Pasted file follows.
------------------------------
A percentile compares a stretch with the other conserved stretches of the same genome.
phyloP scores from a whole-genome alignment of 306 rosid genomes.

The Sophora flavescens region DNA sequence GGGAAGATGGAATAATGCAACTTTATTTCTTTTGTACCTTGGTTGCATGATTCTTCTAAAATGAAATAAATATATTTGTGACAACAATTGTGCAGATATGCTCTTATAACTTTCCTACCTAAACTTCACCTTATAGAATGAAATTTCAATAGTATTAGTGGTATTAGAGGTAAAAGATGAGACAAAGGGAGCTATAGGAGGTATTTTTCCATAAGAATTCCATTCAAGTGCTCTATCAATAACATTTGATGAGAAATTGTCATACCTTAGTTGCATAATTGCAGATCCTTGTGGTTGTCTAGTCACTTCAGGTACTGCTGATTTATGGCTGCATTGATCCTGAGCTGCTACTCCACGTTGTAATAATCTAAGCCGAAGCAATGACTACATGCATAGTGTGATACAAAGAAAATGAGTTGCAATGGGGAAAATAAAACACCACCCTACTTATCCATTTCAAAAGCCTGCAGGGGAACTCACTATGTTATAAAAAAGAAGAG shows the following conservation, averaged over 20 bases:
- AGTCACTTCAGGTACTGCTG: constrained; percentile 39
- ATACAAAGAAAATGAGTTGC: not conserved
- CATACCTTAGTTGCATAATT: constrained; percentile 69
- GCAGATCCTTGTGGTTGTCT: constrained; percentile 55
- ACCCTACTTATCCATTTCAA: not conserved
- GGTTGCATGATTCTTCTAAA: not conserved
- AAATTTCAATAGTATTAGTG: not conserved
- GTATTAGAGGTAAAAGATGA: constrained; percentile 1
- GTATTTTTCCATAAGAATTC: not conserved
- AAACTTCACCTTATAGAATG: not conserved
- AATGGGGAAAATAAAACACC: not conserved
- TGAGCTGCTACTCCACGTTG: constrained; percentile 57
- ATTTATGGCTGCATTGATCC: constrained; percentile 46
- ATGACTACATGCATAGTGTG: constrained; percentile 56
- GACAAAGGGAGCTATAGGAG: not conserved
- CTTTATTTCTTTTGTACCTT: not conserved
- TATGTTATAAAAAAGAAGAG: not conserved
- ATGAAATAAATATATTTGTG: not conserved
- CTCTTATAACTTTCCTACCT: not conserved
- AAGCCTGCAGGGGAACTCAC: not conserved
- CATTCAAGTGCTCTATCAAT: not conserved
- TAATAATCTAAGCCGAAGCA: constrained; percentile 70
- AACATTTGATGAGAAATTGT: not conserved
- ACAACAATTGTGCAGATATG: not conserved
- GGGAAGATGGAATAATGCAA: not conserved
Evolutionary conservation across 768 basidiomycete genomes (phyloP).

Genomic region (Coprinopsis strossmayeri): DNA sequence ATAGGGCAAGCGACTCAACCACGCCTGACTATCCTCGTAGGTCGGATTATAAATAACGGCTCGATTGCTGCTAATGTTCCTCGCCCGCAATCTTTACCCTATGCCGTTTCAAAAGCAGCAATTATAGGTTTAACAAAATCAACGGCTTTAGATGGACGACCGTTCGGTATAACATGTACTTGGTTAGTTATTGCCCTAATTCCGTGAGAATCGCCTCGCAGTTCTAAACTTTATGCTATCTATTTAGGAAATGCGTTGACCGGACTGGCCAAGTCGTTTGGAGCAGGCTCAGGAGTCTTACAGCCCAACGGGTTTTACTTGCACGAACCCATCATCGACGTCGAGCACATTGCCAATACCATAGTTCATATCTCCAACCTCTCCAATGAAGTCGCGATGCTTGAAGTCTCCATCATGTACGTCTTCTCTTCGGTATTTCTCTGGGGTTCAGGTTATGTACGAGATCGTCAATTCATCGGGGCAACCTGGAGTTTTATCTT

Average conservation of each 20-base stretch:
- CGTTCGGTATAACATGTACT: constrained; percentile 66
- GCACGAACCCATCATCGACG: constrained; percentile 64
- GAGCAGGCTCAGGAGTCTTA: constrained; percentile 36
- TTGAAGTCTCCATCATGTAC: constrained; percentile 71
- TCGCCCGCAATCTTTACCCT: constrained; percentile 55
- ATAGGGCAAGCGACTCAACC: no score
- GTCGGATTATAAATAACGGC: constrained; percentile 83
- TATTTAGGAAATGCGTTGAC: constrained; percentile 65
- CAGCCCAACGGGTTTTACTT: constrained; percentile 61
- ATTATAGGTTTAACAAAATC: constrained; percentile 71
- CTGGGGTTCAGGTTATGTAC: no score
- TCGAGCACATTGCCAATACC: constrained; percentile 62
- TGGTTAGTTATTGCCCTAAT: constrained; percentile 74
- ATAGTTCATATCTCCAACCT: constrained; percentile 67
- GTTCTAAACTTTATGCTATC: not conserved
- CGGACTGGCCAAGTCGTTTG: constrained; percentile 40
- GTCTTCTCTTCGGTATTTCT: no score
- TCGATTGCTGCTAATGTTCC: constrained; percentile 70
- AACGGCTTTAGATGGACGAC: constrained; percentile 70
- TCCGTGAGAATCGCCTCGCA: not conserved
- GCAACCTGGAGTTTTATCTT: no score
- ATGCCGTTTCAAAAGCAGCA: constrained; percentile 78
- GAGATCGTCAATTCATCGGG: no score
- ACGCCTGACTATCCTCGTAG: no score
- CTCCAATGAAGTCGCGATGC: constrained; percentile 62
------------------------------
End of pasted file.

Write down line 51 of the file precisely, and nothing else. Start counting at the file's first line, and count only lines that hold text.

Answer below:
- TCCGTGAGAATCGCCTCGCA: not conserved